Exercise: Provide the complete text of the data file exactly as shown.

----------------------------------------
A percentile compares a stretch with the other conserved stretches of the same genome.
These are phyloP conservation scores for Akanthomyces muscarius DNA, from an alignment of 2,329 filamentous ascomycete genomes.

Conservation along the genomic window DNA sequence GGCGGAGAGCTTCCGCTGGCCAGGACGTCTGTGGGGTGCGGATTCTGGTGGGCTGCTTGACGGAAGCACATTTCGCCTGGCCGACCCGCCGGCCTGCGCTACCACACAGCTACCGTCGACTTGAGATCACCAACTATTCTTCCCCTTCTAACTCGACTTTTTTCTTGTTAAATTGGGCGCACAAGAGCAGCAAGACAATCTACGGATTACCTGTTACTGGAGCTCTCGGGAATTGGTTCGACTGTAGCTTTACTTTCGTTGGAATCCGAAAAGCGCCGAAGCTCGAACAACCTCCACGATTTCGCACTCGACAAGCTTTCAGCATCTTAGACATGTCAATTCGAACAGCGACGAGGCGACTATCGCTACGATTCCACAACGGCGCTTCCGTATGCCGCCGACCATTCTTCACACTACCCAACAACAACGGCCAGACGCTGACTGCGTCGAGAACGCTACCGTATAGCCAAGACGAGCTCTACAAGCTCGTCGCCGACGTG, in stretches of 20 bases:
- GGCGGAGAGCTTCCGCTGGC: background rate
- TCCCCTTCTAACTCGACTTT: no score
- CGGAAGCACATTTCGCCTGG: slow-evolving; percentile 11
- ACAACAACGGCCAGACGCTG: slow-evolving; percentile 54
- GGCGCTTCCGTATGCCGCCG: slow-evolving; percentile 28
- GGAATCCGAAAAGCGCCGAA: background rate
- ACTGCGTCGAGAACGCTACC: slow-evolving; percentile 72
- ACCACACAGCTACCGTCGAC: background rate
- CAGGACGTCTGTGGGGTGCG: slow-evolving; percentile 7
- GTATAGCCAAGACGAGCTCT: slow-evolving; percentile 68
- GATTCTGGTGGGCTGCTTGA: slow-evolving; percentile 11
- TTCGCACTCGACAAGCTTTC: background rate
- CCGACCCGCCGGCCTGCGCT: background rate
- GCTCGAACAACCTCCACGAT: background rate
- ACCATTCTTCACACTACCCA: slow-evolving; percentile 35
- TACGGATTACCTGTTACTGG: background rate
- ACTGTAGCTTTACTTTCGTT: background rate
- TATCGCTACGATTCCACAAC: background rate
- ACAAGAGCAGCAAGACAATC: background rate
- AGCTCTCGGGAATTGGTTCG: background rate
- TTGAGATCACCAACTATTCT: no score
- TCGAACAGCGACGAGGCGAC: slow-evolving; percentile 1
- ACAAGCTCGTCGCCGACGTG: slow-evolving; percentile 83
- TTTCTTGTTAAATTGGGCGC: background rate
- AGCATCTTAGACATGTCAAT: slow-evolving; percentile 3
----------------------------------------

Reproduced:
A percentile compares a stretch with the other conserved stretches of the same genome.
These are phyloP conservation scores for Akanthomyces muscarius DNA, from an alignment of 2,329 filamentous ascomycete genomes.

Conservation along the genomic window DNA sequence GGCGGAGAGCTTCCGCTGGCCAGGACGTCTGTGGGGTGCGGATTCTGGTGGGCTGCTTGACGGAAGCACATTTCGCCTGGCCGACCCGCCGGCCTGCGCTACCACACAGCTACCGTCGACTTGAGATCACCAACTATTCTTCCCCTTCTAACTCGACTTTTTTCTTGTTAAATTGGGCGCACAAGAGCAGCAAGACAATCTACGGATTACCTGTTACTGGAGCTCTCGGGAATTGGTTCGACTGTAGCTTTACTTTCGTTGGAATCCGAAAAGCGCCGAAGCTCGAACAACCTCCACGATTTCGCACTCGACAAGCTTTCAGCATCTTAGACATGTCAATTCGAACAGCGACGAGGCGACTATCGCTACGATTCCACAACGGCGCTTCCGTATGCCGCCGACCATTCTTCACACTACCCAACAACAACGGCCAGACGCTGACTGCGTCGAGAACGCTACCGTATAGCCAAGACGAGCTCTACAAGCTCGTCGCCGACGTG, in stretches of 20 bases:
- GGCGGAGAGCTTCCGCTGGC: background rate
- TCCCCTTCTAACTCGACTTT: no score
- CGGAAGCACATTTCGCCTGG: slow-evolving; percentile 11
- ACAACAACGGCCAGACGCTG: slow-evolving; percentile 54
- GGCGCTTCCGTATGCCGCCG: slow-evolving; percentile 28
- GGAATCCGAAAAGCGCCGAA: background rate
- ACTGCGTCGAGAACGCTACC: slow-evolving; percentile 72
- ACCACACAGCTACCGTCGAC: background rate
- CAGGACGTCTGTGGGGTGCG: slow-evolving; percentile 7
- GTATAGCCAAGACGAGCTCT: slow-evolving; percentile 68
- GATTCTGGTGGGCTGCTTGA: slow-evolving; percentile 11
- TTCGCACTCGACAAGCTTTC: background rate
- CCGACCCGCCGGCCTGCGCT: background rate
- GCTCGAACAACCTCCACGAT: background rate
- ACCATTCTTCACACTACCCA: slow-evolving; percentile 35
- TACGGATTACCTGTTACTGG: background rate
- ACTGTAGCTTTACTTTCGTT: background rate
- TATCGCTACGATTCCACAAC: background rate
- ACAAGAGCAGCAAGACAATC: background rate
- AGCTCTCGGGAATTGGTTCG: background rate
- TTGAGATCACCAACTATTCT: no score
- TCGAACAGCGACGAGGCGAC: slow-evolving; percentile 1
- ACAAGCTCGTCGCCGACGTG: slow-evolving; percentile 83
- TTTCTTGTTAAATTGGGCGC: background rate
- AGCATCTTAGACATGTCAAT: slow-evolving; percentile 3